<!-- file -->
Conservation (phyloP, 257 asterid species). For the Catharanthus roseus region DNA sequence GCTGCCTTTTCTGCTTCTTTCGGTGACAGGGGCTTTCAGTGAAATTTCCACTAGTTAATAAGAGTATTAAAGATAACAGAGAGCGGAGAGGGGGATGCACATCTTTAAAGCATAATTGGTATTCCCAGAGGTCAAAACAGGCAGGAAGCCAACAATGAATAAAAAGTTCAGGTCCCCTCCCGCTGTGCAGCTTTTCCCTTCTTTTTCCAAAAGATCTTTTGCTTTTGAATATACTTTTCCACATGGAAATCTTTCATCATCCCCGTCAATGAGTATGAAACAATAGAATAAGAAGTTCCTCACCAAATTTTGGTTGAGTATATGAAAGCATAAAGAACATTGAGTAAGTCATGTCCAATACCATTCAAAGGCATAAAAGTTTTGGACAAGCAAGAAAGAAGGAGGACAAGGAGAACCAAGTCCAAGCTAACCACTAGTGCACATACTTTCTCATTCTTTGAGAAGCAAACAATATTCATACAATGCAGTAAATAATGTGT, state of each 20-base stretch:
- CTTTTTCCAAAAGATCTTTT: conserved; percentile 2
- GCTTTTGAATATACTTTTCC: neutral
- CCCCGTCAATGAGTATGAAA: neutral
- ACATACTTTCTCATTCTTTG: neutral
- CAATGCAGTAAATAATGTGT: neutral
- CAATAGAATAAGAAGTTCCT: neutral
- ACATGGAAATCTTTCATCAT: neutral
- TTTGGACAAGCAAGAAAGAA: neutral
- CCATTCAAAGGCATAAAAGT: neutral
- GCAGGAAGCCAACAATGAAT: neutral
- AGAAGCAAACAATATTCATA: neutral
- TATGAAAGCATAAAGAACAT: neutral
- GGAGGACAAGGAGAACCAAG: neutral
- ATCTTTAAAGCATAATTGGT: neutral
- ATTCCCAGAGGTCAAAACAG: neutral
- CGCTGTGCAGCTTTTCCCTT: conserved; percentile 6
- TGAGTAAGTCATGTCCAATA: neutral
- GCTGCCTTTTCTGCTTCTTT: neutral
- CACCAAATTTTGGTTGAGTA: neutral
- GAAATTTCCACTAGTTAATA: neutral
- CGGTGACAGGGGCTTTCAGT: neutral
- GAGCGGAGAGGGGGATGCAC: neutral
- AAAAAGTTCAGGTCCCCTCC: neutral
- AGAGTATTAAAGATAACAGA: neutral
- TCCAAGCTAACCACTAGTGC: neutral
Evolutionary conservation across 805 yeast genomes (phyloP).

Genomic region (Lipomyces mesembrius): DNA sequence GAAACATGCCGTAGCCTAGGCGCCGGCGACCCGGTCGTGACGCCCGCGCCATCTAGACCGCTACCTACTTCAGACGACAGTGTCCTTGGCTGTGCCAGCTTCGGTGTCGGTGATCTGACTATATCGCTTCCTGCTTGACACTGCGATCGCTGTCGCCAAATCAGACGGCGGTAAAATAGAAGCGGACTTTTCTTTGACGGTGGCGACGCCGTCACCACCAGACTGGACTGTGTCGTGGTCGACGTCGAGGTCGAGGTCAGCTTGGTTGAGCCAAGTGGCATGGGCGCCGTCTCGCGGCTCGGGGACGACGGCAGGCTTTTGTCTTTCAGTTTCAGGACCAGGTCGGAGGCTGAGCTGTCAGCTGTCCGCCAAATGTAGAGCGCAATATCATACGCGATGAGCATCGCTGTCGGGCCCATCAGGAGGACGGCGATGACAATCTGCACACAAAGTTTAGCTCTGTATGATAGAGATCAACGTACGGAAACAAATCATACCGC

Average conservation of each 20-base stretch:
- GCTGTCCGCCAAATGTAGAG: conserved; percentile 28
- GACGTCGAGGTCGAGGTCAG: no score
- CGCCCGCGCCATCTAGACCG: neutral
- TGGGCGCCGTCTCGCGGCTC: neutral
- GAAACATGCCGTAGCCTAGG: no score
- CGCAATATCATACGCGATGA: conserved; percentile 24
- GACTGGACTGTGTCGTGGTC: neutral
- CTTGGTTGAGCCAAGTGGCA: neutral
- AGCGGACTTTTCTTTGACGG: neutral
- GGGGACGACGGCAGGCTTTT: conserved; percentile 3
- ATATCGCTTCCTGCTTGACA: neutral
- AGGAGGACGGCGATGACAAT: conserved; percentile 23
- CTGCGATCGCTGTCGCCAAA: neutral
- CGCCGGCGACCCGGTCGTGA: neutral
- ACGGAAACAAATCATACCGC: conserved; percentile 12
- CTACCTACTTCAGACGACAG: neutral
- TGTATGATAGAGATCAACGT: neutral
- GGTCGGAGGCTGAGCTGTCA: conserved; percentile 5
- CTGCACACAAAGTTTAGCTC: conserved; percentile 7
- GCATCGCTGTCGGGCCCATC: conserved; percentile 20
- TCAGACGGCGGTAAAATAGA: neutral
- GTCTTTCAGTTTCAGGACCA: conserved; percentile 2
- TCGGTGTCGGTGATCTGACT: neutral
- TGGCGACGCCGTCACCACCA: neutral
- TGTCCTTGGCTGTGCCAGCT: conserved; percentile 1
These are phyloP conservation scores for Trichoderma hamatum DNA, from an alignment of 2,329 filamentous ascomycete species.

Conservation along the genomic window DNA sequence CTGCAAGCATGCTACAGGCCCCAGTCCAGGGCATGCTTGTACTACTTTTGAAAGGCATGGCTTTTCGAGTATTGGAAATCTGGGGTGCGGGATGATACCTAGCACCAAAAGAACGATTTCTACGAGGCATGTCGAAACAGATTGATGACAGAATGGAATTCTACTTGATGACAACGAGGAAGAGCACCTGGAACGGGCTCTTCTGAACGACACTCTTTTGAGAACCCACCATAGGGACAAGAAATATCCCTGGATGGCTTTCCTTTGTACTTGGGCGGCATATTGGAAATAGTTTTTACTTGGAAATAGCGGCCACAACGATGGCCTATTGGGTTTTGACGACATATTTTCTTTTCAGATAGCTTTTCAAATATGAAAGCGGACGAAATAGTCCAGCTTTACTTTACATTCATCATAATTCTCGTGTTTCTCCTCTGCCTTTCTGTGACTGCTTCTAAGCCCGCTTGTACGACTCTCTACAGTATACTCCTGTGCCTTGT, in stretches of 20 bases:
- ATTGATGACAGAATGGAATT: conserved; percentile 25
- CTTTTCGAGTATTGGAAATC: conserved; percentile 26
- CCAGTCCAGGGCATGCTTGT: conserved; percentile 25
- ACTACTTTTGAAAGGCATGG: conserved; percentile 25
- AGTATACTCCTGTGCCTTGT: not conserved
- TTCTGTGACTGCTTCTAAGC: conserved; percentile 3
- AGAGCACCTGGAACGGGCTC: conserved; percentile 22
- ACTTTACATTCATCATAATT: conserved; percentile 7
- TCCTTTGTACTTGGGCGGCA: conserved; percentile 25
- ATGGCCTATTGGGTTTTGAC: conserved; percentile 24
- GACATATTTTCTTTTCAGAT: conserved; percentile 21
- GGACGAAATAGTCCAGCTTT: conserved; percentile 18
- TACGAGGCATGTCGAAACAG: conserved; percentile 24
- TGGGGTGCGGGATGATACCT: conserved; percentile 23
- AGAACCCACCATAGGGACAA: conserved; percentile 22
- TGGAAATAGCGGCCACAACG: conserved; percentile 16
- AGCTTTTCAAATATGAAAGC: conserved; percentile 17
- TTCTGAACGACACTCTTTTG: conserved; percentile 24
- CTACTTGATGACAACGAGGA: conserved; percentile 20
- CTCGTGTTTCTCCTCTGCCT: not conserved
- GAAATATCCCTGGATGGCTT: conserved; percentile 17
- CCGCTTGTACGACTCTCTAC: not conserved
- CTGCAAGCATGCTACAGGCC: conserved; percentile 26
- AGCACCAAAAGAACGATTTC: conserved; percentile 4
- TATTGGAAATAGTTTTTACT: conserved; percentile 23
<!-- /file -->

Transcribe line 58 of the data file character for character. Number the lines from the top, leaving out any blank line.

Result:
- CTTTTCGAGTATTGGAAATC: conserved; percentile 26